12 years ago, at the age of 43, I very unexpectedly suffered a severe hemorrhagic stroke. I was fit and healthy at the time, my consultant even remarked that I was the last person he expected to have a stroke.
A little bit about Chris
12 years ago, at the age of 43, I very unexpectedly suffered a severe hemorrhagic stroke. I was fit and healthy at the time, my consultant even remarked that I was the last person he expected to have a stroke. My absolute passion in life was playing guitar and I had become quite an accomplished musician, playing guitar was my superpower. My stroke took that from me and reset my life, taking me to rock bottom, I lost everything. Initially the whole left side of my body was completely paralyzed. Some very limited movement returned after a few months, but beyond that, any further progress would come through intense physiotherapy and my own determination to get my life back.
My dedication to recovery
Since those dark days I have worked hard on my recovery. While I now have a long-term disability, I try to not let it get in my way and I work hard on my physical health and fitness. I was lucky to find, locally, a wonderful and inspiring neuro-physio named Maria who really championed strength training which I now really believe is essential after stroke. In 2014, I was fortunate to be one of the first people to take part in Professor Nick Ward’s Upper Limb Neurorehabilitation Programme at the National Hospital for Neurology and Neurosurgery, Queen Square, London.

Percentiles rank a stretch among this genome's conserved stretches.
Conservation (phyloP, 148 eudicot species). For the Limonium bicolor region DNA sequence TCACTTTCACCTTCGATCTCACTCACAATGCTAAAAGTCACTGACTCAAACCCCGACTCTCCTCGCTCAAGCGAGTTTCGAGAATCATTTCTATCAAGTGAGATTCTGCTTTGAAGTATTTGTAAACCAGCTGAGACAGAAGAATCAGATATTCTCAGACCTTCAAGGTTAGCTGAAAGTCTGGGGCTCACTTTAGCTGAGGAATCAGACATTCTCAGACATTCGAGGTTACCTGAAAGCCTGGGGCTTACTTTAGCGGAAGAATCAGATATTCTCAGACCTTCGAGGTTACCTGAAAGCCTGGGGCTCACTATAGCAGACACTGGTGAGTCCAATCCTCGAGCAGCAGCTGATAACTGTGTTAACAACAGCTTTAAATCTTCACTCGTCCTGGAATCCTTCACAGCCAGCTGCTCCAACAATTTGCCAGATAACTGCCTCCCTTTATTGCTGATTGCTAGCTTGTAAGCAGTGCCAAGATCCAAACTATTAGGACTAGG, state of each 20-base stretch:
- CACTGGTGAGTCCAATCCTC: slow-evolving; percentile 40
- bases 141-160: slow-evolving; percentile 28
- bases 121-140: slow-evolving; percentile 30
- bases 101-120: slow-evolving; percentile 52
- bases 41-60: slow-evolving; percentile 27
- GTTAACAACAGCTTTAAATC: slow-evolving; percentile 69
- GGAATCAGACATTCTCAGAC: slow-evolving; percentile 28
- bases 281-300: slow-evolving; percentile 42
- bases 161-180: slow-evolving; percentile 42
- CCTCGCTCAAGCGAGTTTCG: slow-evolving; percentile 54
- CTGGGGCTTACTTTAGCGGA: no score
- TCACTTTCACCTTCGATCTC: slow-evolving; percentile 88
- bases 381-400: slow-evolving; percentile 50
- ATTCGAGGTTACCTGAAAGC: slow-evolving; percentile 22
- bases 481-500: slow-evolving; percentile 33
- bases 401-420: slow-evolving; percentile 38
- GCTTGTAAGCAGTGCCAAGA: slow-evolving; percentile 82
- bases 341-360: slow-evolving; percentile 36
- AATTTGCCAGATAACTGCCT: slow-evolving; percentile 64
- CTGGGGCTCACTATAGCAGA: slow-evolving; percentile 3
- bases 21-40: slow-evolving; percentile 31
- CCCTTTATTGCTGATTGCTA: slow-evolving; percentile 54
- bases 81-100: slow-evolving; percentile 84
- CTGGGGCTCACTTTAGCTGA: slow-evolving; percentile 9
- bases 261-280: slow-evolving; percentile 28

This really helped motivate me to believe that anything is possible after stroke. However, still unable to play guitar, I taught myself to play keys one-handed and eventually got back to playing live, albeit in a different way.
Finding my way forward
In 2016, feeling that I needed to be doing something more fulfilling with my life, I began training as a counsellor. In 2020, I gained a foundation degree and then in 2021 gained a BSc in counselling. I now work for a charity three days a week working with people with cancer and other life-threatening health conditions.
Life is certainly not what it was pre-stroke, but it is far from over.
Initially devastating, my stroke has led me to new opportunities, friends, and things which I would otherwise never have experienced.
What is missing from recovery
I received a lot of support with the physical side of stroke, but it seems emotional support is not so readily available; I feel this is vital in processing the devastating impact of stroke and negotiating the difficult path in rebuilding a life. I still suffer with continuous neuropathic pain in my left arm and hand, part of my face remains numb and I have to cope with relentless fatigue.
There is still progress to be made and I am determined to make it.
Advice to other survivors
My advice to other survivors would be, don’t give up, there is life after stroke, but it may take time to discover your path so seek support and comfort wherever you can find it.
To caregivers I would say, stroke is devastating. Imagine losing everything, especially your dignity and independence, these two I feel are particularly important. Stroke can bring a huge sense of vulnerability. It can be impossible to imagine life improving in the early days after stroke. Survivors need kindness, comfort, empathy and patience. Providing an emotionally comfortable and safe environment can assist recovery but also as a carer, take comfort and support yourselves to be able to continue in your role.
A saying I have latched onto in my recovery journey is ‘Fortune favours the brave’. Be brave in finding life after stroke, it is likely to be tough.’